Date of Conferral



Doctor of Education (Ed.D.)




James H. Miller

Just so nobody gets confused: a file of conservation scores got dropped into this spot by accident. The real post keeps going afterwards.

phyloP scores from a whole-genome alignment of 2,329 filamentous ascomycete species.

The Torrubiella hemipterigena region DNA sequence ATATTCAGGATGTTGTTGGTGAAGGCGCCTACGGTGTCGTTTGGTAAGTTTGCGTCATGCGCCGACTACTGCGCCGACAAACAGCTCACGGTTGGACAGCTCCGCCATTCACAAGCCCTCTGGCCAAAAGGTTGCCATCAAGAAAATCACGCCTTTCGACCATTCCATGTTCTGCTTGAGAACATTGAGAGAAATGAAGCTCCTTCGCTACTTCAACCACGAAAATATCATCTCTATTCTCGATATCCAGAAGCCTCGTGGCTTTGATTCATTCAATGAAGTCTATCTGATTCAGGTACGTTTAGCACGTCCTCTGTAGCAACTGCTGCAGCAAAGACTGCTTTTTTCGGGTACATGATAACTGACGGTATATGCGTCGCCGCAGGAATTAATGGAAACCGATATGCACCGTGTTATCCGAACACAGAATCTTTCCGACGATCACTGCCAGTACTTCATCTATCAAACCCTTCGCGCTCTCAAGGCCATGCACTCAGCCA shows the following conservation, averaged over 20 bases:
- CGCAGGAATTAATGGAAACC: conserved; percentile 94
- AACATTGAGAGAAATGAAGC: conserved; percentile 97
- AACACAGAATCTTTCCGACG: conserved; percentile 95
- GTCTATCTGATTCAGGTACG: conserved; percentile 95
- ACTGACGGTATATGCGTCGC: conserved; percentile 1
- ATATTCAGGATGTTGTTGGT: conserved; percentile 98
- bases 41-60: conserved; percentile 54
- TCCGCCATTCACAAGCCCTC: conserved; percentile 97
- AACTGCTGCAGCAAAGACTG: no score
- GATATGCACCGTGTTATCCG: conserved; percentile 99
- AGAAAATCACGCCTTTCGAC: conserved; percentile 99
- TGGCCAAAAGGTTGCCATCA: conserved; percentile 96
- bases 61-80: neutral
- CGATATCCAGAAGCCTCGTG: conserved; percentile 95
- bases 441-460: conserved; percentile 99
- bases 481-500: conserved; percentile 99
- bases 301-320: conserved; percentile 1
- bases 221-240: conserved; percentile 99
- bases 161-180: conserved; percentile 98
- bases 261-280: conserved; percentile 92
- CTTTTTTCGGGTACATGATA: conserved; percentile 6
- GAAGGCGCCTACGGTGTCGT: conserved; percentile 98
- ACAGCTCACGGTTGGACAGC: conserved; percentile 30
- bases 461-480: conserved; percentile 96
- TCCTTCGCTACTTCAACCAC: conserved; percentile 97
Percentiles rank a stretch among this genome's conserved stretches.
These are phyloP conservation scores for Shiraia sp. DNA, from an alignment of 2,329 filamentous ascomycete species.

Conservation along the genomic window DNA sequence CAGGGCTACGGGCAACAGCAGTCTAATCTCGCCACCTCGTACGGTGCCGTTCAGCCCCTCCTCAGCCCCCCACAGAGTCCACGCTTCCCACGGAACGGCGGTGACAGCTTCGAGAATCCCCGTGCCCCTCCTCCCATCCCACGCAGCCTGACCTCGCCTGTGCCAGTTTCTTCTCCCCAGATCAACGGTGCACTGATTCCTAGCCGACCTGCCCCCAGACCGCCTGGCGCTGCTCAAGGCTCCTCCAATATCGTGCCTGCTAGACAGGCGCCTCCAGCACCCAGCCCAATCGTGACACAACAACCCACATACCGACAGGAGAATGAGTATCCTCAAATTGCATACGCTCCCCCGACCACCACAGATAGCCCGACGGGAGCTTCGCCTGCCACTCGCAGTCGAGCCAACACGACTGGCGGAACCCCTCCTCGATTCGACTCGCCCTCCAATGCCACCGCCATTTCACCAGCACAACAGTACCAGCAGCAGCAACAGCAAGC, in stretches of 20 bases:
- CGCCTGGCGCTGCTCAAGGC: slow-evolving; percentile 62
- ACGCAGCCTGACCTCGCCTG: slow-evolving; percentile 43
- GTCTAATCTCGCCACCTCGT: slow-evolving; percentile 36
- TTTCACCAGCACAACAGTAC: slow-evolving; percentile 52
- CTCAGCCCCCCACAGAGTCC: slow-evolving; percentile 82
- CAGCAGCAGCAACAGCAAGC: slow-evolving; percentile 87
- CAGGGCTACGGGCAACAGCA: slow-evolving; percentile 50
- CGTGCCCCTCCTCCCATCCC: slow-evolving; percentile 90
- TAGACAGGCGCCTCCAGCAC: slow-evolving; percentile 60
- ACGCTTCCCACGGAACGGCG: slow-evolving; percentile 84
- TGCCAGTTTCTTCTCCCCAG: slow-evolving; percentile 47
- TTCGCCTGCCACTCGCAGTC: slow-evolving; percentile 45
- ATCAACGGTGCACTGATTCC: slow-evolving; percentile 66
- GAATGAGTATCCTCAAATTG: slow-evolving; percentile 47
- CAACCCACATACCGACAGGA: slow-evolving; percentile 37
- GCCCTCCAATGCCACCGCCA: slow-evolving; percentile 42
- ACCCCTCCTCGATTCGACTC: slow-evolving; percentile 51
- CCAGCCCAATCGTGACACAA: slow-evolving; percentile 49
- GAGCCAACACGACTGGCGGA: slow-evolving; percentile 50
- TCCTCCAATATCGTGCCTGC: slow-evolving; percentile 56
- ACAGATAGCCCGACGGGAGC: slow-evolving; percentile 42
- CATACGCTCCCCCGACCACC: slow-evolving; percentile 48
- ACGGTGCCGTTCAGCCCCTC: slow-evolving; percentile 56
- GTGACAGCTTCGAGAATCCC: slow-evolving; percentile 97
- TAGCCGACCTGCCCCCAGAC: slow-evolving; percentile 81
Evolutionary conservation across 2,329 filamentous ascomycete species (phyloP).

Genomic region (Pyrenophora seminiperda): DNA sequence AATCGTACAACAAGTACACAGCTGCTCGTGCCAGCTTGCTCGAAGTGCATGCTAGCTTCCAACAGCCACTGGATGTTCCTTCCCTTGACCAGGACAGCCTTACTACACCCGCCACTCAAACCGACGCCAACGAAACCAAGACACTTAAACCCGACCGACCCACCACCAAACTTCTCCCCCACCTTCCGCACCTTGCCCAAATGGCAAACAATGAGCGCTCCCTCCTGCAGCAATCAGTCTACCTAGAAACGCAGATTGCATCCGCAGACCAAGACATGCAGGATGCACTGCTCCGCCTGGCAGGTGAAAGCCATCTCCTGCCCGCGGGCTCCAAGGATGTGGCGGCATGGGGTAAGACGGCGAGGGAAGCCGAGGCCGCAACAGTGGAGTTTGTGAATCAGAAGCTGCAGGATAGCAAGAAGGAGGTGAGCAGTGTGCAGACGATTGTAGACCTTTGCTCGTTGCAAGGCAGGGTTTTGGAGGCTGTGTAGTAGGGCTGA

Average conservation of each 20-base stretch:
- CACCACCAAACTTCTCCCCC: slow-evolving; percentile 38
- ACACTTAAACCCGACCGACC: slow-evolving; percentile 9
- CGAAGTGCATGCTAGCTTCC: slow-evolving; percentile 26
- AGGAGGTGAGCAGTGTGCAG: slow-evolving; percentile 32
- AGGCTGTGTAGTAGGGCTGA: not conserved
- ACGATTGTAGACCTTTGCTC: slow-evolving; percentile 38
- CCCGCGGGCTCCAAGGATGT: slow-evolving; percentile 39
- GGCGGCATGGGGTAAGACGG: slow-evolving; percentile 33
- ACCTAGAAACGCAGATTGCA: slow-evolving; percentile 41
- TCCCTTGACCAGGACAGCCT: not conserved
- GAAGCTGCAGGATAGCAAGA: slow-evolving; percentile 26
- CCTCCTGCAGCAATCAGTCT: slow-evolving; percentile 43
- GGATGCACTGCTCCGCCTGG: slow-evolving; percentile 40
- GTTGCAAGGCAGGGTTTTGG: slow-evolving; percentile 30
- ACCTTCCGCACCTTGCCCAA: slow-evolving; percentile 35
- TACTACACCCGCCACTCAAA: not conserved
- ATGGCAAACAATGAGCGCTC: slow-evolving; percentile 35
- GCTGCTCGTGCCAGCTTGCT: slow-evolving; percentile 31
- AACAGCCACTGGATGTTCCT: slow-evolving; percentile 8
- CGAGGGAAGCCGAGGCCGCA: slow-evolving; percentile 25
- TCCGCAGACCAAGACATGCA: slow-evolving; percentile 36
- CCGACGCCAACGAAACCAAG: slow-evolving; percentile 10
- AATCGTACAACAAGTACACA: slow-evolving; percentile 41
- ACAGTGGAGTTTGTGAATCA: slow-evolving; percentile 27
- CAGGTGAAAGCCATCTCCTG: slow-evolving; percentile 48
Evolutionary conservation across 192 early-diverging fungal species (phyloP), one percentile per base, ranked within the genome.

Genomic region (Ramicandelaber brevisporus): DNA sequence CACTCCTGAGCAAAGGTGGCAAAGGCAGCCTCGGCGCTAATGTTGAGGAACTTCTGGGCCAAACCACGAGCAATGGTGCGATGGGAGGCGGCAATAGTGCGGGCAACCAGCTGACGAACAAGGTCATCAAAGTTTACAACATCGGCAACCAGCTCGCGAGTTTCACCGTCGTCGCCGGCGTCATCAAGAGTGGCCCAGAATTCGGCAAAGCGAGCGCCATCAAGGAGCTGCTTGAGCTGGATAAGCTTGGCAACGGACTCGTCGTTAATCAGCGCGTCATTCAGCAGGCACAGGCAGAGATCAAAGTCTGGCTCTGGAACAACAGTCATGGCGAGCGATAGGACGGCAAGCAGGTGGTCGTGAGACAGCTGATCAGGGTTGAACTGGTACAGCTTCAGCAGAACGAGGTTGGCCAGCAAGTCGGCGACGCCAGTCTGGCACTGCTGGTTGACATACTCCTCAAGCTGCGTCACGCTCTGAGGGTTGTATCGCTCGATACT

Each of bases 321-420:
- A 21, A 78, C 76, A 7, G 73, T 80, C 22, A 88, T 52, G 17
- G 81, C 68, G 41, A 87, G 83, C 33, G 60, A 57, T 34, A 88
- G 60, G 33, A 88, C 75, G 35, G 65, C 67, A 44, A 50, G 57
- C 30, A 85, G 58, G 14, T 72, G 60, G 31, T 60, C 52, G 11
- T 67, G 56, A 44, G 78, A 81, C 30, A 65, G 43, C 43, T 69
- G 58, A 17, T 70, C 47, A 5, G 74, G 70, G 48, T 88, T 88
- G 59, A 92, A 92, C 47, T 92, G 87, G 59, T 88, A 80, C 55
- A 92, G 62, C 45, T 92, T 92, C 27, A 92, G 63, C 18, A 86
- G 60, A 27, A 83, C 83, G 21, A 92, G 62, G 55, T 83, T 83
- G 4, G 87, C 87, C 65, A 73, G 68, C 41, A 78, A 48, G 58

Although school districts in Florida have reported a decrease in the overall dropout rate, the dropout rate among African American males remains higher than it does for any other ethnic group. Guided by Ogbu's oppositional culture theory, the purpose of this phenomenological study was to investigate the high dropout rate among African American males and determine some of the social, cultural, educational, and economic elements that may hinder African American males from completing high school. A purposive sample of 10 African American males who dropped out of high school and who were between the ages of 18 and 35 was selected to participate in this study. Thirty open-ended interviews were conducted, and the data were analyzed using an open coding system. Twelve themes emerged that provided evidence of the complex factors associated with dropping out. The major themes included lack of motivation from parents and teachers, disengagement from the educational institution, economic challenges related to poverty, and peer influence. It is recommended that programs and curricula be developed and implemented that would create opportunities to build positive relationships between African American male students and their teachers, parents, and peers. Positive social change could occur with an increase in the graduation rate of African American male students, which would offer a more educated work force for the community.